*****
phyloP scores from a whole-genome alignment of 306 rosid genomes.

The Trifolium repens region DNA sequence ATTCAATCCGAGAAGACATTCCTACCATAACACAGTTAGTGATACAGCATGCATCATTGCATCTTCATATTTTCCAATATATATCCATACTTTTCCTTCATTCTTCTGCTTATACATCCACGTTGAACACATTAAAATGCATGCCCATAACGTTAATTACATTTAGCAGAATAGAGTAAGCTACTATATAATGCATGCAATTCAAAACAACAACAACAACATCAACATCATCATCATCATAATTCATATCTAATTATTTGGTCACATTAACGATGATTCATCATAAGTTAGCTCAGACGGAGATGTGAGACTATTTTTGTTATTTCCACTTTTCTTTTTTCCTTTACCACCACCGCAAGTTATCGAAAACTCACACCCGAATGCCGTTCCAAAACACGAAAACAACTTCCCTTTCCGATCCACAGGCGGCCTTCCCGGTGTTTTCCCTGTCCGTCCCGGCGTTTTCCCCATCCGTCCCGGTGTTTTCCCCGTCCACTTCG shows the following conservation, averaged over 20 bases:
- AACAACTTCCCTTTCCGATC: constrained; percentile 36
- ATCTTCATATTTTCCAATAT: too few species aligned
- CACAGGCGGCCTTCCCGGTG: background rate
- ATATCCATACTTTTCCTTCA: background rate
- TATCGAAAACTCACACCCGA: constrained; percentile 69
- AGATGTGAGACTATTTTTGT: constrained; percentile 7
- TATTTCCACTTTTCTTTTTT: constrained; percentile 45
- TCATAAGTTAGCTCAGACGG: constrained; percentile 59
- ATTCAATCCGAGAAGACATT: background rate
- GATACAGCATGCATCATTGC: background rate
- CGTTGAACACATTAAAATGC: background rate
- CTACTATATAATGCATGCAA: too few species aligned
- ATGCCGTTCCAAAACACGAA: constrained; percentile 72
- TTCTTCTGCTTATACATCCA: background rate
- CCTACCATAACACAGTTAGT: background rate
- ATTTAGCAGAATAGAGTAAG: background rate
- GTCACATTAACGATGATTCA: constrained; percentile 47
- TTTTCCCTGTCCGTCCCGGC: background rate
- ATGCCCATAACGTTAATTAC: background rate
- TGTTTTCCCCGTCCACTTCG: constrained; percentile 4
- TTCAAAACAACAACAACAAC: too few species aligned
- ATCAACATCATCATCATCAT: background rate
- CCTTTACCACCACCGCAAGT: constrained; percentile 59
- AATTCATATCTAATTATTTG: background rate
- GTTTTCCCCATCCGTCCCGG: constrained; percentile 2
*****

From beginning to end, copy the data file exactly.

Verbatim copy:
phyloP scores from a whole-genome alignment of 306 rosid genomes.

The Trifolium repens region DNA sequence ATTCAATCCGAGAAGACATTCCTACCATAACACAGTTAGTGATACAGCATGCATCATTGCATCTTCATATTTTCCAATATATATCCATACTTTTCCTTCATTCTTCTGCTTATACATCCACGTTGAACACATTAAAATGCATGCCCATAACGTTAATTACATTTAGCAGAATAGAGTAAGCTACTATATAATGCATGCAATTCAAAACAACAACAACAACATCAACATCATCATCATCATAATTCATATCTAATTATTTGGTCACATTAACGATGATTCATCATAAGTTAGCTCAGACGGAGATGTGAGACTATTTTTGTTATTTCCACTTTTCTTTTTTCCTTTACCACCACCGCAAGTTATCGAAAACTCACACCCGAATGCCGTTCCAAAACACGAAAACAACTTCCCTTTCCGATCCACAGGCGGCCTTCCCGGTGTTTTCCCTGTCCGTCCCGGCGTTTTCCCCATCCGTCCCGGTGTTTTCCCCGTCCACTTCG shows the following conservation, averaged over 20 bases:
- AACAACTTCCCTTTCCGATC: constrained; percentile 36
- ATCTTCATATTTTCCAATAT: too few species aligned
- CACAGGCGGCCTTCCCGGTG: background rate
- ATATCCATACTTTTCCTTCA: background rate
- TATCGAAAACTCACACCCGA: constrained; percentile 69
- AGATGTGAGACTATTTTTGT: constrained; percentile 7
- TATTTCCACTTTTCTTTTTT: constrained; percentile 45
- TCATAAGTTAGCTCAGACGG: constrained; percentile 59
- ATTCAATCCGAGAAGACATT: background rate
- GATACAGCATGCATCATTGC: background rate
- CGTTGAACACATTAAAATGC: background rate
- CTACTATATAATGCATGCAA: too few species aligned
- ATGCCGTTCCAAAACACGAA: constrained; percentile 72
- TTCTTCTGCTTATACATCCA: background rate
- CCTACCATAACACAGTTAGT: background rate
- ATTTAGCAGAATAGAGTAAG: background rate
- GTCACATTAACGATGATTCA: constrained; percentile 47
- TTTTCCCTGTCCGTCCCGGC: background rate
- ATGCCCATAACGTTAATTAC: background rate
- TGTTTTCCCCGTCCACTTCG: constrained; percentile 4
- TTCAAAACAACAACAACAAC: too few species aligned
- ATCAACATCATCATCATCAT: background rate
- CCTTTACCACCACCGCAAGT: constrained; percentile 59
- AATTCATATCTAATTATTTG: background rate
- GTTTTCCCCATCCGTCCCGG: constrained; percentile 2